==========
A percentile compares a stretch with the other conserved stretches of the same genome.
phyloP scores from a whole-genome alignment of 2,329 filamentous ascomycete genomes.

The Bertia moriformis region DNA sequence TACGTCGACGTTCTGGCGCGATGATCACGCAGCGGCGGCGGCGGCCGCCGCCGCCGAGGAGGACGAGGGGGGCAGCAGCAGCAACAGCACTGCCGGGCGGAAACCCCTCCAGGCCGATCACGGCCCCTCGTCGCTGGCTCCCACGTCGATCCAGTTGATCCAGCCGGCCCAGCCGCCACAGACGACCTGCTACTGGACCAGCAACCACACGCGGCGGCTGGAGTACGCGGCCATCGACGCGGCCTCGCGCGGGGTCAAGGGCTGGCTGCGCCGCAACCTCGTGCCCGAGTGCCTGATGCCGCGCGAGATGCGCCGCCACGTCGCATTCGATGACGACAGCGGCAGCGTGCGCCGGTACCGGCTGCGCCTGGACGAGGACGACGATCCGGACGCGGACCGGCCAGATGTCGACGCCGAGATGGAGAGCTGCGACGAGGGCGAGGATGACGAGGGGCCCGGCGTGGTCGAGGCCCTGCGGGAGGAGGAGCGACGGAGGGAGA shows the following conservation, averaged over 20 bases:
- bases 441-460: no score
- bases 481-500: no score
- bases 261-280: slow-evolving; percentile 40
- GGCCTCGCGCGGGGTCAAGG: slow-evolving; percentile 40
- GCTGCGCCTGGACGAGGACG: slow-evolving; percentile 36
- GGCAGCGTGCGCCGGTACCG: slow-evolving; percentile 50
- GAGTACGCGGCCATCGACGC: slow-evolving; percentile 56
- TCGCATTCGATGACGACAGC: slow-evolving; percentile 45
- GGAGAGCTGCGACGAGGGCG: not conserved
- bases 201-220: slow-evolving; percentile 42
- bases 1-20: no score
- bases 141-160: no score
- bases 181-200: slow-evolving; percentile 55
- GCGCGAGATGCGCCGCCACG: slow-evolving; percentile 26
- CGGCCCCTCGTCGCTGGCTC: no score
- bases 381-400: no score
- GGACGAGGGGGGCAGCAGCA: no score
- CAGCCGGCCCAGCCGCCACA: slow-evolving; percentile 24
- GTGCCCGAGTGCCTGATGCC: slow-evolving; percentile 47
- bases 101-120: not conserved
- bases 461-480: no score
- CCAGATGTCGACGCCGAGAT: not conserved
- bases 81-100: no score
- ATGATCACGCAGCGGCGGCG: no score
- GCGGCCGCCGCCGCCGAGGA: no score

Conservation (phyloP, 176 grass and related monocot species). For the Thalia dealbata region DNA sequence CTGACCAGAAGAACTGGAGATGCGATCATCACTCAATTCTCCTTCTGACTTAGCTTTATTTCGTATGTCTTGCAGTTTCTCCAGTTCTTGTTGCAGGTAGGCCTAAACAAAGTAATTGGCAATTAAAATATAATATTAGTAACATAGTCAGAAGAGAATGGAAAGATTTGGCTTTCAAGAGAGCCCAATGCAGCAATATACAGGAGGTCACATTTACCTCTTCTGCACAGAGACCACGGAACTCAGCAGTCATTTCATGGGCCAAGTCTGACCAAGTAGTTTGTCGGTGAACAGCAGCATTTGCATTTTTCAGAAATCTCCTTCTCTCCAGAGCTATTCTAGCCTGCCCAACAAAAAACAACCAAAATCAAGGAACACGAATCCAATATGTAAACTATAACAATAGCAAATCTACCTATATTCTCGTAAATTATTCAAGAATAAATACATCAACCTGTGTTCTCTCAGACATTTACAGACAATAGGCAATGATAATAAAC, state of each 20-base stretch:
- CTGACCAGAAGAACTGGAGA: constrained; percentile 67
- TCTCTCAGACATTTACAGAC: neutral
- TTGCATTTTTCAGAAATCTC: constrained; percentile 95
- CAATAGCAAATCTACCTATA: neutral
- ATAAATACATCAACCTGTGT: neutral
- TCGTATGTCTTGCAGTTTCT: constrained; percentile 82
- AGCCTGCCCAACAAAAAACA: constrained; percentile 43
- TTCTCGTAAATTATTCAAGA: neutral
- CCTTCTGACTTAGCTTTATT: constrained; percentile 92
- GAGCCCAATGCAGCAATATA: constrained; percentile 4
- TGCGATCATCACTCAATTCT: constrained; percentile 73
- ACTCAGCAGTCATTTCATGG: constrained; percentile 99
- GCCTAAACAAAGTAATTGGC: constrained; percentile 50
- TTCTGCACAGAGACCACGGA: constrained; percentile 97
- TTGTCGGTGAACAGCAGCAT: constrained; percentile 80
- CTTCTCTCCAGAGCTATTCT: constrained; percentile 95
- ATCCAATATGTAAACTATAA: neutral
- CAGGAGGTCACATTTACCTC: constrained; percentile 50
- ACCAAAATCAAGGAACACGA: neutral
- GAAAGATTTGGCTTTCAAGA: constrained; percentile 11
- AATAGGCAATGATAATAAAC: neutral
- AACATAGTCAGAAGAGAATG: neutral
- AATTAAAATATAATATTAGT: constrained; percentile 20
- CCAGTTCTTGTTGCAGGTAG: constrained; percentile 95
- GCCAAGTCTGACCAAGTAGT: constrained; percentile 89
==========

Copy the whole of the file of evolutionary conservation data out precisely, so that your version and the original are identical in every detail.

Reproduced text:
A percentile compares a stretch with the other conserved stretches of the same genome.
phyloP scores from a whole-genome alignment of 2,329 filamentous ascomycete genomes.

The Bertia moriformis region DNA sequence TACGTCGACGTTCTGGCGCGATGATCACGCAGCGGCGGCGGCGGCCGCCGCCGCCGAGGAGGACGAGGGGGGCAGCAGCAGCAACAGCACTGCCGGGCGGAAACCCCTCCAGGCCGATCACGGCCCCTCGTCGCTGGCTCCCACGTCGATCCAGTTGATCCAGCCGGCCCAGCCGCCACAGACGACCTGCTACTGGACCAGCAACCACACGCGGCGGCTGGAGTACGCGGCCATCGACGCGGCCTCGCGCGGGGTCAAGGGCTGGCTGCGCCGCAACCTCGTGCCCGAGTGCCTGATGCCGCGCGAGATGCGCCGCCACGTCGCATTCGATGACGACAGCGGCAGCGTGCGCCGGTACCGGCTGCGCCTGGACGAGGACGACGATCCGGACGCGGACCGGCCAGATGTCGACGCCGAGATGGAGAGCTGCGACGAGGGCGAGGATGACGAGGGGCCCGGCGTGGTCGAGGCCCTGCGGGAGGAGGAGCGACGGAGGGAGA shows the following conservation, averaged over 20 bases:
- bases 441-460: no score
- bases 481-500: no score
- bases 261-280: slow-evolving; percentile 40
- GGCCTCGCGCGGGGTCAAGG: slow-evolving; percentile 40
- GCTGCGCCTGGACGAGGACG: slow-evolving; percentile 36
- GGCAGCGTGCGCCGGTACCG: slow-evolving; percentile 50
- GAGTACGCGGCCATCGACGC: slow-evolving; percentile 56
- TCGCATTCGATGACGACAGC: slow-evolving; percentile 45
- GGAGAGCTGCGACGAGGGCG: not conserved
- bases 201-220: slow-evolving; percentile 42
- bases 1-20: no score
- bases 141-160: no score
- bases 181-200: slow-evolving; percentile 55
- GCGCGAGATGCGCCGCCACG: slow-evolving; percentile 26
- CGGCCCCTCGTCGCTGGCTC: no score
- bases 381-400: no score
- GGACGAGGGGGGCAGCAGCA: no score
- CAGCCGGCCCAGCCGCCACA: slow-evolving; percentile 24
- GTGCCCGAGTGCCTGATGCC: slow-evolving; percentile 47
- bases 101-120: not conserved
- bases 461-480: no score
- CCAGATGTCGACGCCGAGAT: not conserved
- bases 81-100: no score
- ATGATCACGCAGCGGCGGCG: no score
- GCGGCCGCCGCCGCCGAGGA: no score

Conservation (phyloP, 176 grass and related monocot species). For the Thalia dealbata region DNA sequence CTGACCAGAAGAACTGGAGATGCGATCATCACTCAATTCTCCTTCTGACTTAGCTTTATTTCGTATGTCTTGCAGTTTCTCCAGTTCTTGTTGCAGGTAGGCCTAAACAAAGTAATTGGCAATTAAAATATAATATTAGTAACATAGTCAGAAGAGAATGGAAAGATTTGGCTTTCAAGAGAGCCCAATGCAGCAATATACAGGAGGTCACATTTACCTCTTCTGCACAGAGACCACGGAACTCAGCAGTCATTTCATGGGCCAAGTCTGACCAAGTAGTTTGTCGGTGAACAGCAGCATTTGCATTTTTCAGAAATCTCCTTCTCTCCAGAGCTATTCTAGCCTGCCCAACAAAAAACAACCAAAATCAAGGAACACGAATCCAATATGTAAACTATAACAATAGCAAATCTACCTATATTCTCGTAAATTATTCAAGAATAAATACATCAACCTGTGTTCTCTCAGACATTTACAGACAATAGGCAATGATAATAAAC, state of each 20-base stretch:
- CTGACCAGAAGAACTGGAGA: constrained; percentile 67
- TCTCTCAGACATTTACAGAC: neutral
- TTGCATTTTTCAGAAATCTC: constrained; percentile 95
- CAATAGCAAATCTACCTATA: neutral
- ATAAATACATCAACCTGTGT: neutral
- TCGTATGTCTTGCAGTTTCT: constrained; percentile 82
- AGCCTGCCCAACAAAAAACA: constrained; percentile 43
- TTCTCGTAAATTATTCAAGA: neutral
- CCTTCTGACTTAGCTTTATT: constrained; percentile 92
- GAGCCCAATGCAGCAATATA: constrained; percentile 4
- TGCGATCATCACTCAATTCT: constrained; percentile 73
- ACTCAGCAGTCATTTCATGG: constrained; percentile 99
- GCCTAAACAAAGTAATTGGC: constrained; percentile 50
- TTCTGCACAGAGACCACGGA: constrained; percentile 97
- TTGTCGGTGAACAGCAGCAT: constrained; percentile 80
- CTTCTCTCCAGAGCTATTCT: constrained; percentile 95
- ATCCAATATGTAAACTATAA: neutral
- CAGGAGGTCACATTTACCTC: constrained; percentile 50
- ACCAAAATCAAGGAACACGA: neutral
- GAAAGATTTGGCTTTCAAGA: constrained; percentile 11
- AATAGGCAATGATAATAAAC: neutral
- AACATAGTCAGAAGAGAATG: neutral
- AATTAAAATATAATATTAGT: constrained; percentile 20
- CCAGTTCTTGTTGCAGGTAG: constrained; percentile 95
- GCCAAGTCTGACCAAGTAGT: constrained; percentile 89